Chippewa Plains & Pine Moraine-Outwash Plains

The information and resources on this webpage are designed to help woodland landowners in north-central Minnesota. The Chippewa Plains and Pine Moraine-Outwash Plains (CP-PMOP) area spans all or parts of Aitkin, Becker, Beltrami, Cass, Clearwater, Crow Wing, Hubbard, Itasca, Koochiching, Mahnomen, Morrison, Ottertail, Polk, Todd, and Wadena counties.

Woodlands in this area

This area is home to thousands of lakes, vast stretches of northern forest, lush wetlands, diverse wildlife, unique plants, and the headwaters of the Mississippi River.

Area covered by handbook

Area covered by handbook

Click to enlarge


North-central Minnesota is home to a thousands of wildlife species. Learning about the animals that live in your woods is a great way to connect to the habitat. Get to know your critters and keep on the lookout when you walk your property. Minnesota has about 350 species in greatest conservation need that are either rare, declining, or threatened. Examples in your area include common loons, red-shouldered hawks, northern goshawks, northern long-eared bats, Canada lynx, American badgers, smooth green snakes, eastern hog-nosed snakes, and a species of caddisfly (chilostigma itascae).

Minnesota Biological Survey - collects data on rare plants and animals, native plant communities, and landscapes. Use it to find out about species in your county.

Pollinators - learn about what you can do to help these important insects and birds.


The list of plants for this area is exhausting. From small flowers, to ferns, to towering pines, it would be impossible to name them all! Getting familiar with the common native trees in your area is a great way to start. Find the right tree for your property.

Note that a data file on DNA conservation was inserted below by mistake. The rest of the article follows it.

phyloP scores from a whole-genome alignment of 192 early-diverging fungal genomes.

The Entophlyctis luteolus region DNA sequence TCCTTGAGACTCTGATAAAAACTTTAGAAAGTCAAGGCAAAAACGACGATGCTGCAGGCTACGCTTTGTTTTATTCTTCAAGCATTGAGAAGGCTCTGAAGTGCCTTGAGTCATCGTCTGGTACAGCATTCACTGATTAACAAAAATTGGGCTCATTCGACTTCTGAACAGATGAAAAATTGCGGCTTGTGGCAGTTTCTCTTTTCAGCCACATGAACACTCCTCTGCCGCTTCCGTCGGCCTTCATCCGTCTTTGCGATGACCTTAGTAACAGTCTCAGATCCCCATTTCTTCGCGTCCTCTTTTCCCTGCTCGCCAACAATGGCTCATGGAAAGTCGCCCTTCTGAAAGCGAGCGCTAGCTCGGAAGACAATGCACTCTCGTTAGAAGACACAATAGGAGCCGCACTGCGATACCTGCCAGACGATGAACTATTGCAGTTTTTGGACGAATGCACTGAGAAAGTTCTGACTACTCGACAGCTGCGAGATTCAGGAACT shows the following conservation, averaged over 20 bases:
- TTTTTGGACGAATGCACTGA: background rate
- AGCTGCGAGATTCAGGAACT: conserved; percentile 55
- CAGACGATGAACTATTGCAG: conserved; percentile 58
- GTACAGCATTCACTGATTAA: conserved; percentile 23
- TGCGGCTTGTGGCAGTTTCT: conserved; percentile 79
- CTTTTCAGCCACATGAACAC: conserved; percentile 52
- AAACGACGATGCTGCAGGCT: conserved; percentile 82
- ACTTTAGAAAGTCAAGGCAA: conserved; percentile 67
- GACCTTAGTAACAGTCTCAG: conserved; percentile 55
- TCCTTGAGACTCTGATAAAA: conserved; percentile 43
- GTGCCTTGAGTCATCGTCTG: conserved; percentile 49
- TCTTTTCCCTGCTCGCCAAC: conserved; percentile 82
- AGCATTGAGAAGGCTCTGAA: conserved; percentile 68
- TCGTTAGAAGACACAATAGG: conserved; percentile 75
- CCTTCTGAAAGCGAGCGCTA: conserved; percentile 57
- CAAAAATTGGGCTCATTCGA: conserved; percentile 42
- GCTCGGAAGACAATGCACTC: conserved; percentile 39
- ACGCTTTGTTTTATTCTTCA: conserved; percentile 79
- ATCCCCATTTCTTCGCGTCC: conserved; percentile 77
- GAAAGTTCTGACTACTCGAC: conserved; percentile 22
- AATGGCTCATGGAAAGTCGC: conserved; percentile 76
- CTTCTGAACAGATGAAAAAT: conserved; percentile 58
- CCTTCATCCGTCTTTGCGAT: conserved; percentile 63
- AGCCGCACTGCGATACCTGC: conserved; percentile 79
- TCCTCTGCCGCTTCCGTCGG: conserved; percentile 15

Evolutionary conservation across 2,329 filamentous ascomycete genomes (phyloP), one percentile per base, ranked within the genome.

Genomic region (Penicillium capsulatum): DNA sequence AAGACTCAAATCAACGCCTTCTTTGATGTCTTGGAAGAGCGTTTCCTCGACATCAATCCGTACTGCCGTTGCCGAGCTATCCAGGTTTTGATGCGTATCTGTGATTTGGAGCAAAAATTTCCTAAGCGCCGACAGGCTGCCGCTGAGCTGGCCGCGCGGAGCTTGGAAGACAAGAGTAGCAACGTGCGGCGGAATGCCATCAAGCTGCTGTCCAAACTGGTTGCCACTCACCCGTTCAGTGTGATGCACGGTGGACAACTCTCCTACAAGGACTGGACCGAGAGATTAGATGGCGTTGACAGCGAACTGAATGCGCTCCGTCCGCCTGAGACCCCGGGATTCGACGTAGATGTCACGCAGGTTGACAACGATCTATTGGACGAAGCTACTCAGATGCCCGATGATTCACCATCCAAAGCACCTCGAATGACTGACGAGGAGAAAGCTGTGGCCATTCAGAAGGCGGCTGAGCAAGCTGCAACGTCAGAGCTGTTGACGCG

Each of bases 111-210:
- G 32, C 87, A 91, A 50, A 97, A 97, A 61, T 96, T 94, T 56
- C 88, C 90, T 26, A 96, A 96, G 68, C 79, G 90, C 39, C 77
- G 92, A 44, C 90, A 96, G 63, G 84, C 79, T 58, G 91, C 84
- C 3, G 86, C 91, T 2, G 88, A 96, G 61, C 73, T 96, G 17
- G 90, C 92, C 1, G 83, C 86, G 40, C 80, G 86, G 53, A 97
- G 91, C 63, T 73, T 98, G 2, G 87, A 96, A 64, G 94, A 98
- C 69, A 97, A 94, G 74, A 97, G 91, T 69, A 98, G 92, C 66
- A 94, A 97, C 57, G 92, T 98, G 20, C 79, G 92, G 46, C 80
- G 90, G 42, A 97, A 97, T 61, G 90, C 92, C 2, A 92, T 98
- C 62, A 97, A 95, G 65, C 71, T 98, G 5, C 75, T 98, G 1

Wood lot Tree Planting and Care - learn about native landscaping, what trees to plant, where to find native tree stock, and what to know before you plant.

Native Plant Communities

To more easily keep track of all the plants, ecologists use native plant communities, which are groups of native plants that interact with each other and with their environment. These groups of native plant species form recognizable units, such as oak savannas, pine forests, or marshes, that tend to repeat over space and time. The native plant communities tie into the ecological classification system that describes a given landscape area of the state. North-central Minnesota is located in the Laurentian Mixed Forest and there are a wide variety of native plant communities found within the Chippewa Plains and Pine Moraines—Outwash Plains subsections.

North-Central Minnesota Native Plant Community Spotlights:

Central Dry-Mesic Pine-Hardwood Forest

Central Dry Pine Woodland

Central Dry-Mesic Oak Aspen Forest


Habitat Spotlight:

Jack Pine

Invasive Species

Invasive species are plants, animals, and insects that are not native to Minnesota and cause economic or environmental harm or harm to human health. There are many things you can do to reduce invasive species on your land.

Intruder Alert!
Garlic Mustard
Emerald Ash Borer - (not yet found in north-central Minnesota)

Geology and Landscape